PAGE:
“Letter from Birmingham Jail”: A Personal Response

King appealed to his audience, which includes me, through various forms of emotion, logic, and ethical reason. His voice remains strong throughout the letter, and I was very affected by his words. The point of his argument that I found most striking was his explaining of the exigency of his letter to the clergymen of Birmingham. He responds to the opinion that he is an “outsider agitator” to Birmingham, and argues that it is urgent that he comes to make peace. I agree with him strongly in his statement that “Injustice anywhere is a threat to justice everywhere… Whatever affects one directly, affects all indirectly”. I agree personally in that one negative piece of the puzzle will influence the whole, in this case, segregation in the community. It is more than urgent that King waits no longer and takes action to make sure that there is peace and justice everywhere, which will consequently indirectly change the peace and justice everywhere else.

Within this letter, I was most affected by the portion in which he uses the Aristotelian artistic proof pathos in which he describes his personal experience with segregation. “When you suddenly find your tongue twisted and your speech stammering as you seek to explain to your six year old daughter why she can’t go to the public amusement park that has just been advertised on television, and see tears welling up in her eyes when she is told that ‘Funtown’ is closed to colored children…” I find King’s writing technique in this paragraph very interesting- most of the paragraph is a long run on sentence that goes on and on without stopping, providing a long list of personal examples of hardship and stress; “when you….; when you…; when you…;”. It seems as though he uses this writing technique to portray his constant, endless frustration he faces every day in a segregated society structure of his words (as well as the context). Reading this paragraph numerous times makes me almost physically feel his persistent, never-ending feeling because the list goes on and on and on and seems to never end. I think that his technique is brilliant and successful in evoking that emotion in the reader, as it evoked that emotion in me.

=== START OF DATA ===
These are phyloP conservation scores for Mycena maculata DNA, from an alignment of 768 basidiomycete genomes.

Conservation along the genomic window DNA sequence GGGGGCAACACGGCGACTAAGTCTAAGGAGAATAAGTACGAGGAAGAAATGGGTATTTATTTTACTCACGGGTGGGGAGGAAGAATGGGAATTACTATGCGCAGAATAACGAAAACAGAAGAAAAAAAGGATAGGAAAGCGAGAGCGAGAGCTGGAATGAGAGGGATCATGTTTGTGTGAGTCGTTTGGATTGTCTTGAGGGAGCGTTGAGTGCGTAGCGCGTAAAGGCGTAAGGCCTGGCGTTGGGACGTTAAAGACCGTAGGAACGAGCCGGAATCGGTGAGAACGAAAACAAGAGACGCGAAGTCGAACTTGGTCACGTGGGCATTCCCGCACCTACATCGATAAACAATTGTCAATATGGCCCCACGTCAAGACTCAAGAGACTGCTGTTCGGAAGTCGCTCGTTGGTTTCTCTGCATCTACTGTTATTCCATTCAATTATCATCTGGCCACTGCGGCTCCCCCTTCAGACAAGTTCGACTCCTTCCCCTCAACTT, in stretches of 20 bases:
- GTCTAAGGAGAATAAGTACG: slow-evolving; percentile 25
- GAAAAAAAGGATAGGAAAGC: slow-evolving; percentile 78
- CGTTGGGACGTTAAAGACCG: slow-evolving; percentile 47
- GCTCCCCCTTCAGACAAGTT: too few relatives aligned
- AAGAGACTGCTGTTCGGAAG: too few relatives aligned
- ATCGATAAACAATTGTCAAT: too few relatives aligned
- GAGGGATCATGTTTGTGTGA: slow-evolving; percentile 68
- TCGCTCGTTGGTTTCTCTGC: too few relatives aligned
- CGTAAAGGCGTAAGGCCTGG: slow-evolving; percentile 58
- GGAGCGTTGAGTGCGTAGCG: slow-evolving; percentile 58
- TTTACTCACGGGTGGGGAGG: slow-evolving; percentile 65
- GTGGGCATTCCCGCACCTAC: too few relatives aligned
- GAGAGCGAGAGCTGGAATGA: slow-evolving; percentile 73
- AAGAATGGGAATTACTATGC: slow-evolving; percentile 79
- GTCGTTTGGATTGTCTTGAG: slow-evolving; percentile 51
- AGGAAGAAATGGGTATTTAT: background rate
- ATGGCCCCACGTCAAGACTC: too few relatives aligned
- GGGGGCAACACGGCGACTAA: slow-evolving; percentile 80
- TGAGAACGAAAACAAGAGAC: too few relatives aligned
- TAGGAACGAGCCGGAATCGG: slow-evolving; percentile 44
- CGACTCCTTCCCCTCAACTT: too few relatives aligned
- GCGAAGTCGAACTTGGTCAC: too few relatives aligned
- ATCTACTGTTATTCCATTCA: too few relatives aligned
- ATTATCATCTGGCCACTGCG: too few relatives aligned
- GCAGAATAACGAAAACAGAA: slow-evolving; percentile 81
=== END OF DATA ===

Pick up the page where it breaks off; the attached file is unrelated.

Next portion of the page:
I also find the letter striking in his use of historical references, for example Hitler. Through the Aristotelian artistic proof ethos, he discusses just and unjust laws in society and uses Hitler as a prime example; the things Adolf Hitler did in Germany were legal action within the boundaries of the law, but were they morally right? Did his actions serve justice for society? No. Meaning, just because segregation is ‘legal’ and there are laws that make it ‘acceptable’ for the society in which they live, does not mean that they are ethical and morally just for the people. As he quotes St. Augustine- “an unjust law is no law at all.” What King argues in this point is completely correct to me, and effective in his use of historical examples of unjust laws, showing that segregation laws do not serve peace or justice, as laws should.

I also admire his use of quotes from different figures throughout history, including biblical references that people in the community can relate their religious values to; “Jesus an extremist for love: ‘Love your enemies, bless them that curse you, do good to them that hate you, and pray for them which despitefully use you, and persecute you.’” With his use of religion, he connects to the audience through their values- ie religion. While I am not personally a religious Christian and do not connect with his religious statements, I agree with the point and argument he is trying to get across with these examples. I practice Buddhism, and though the Christian references to not connect with my values, many aspects of his thought and reason throughout the letter do connect to my Buddhist values of peace and justice.


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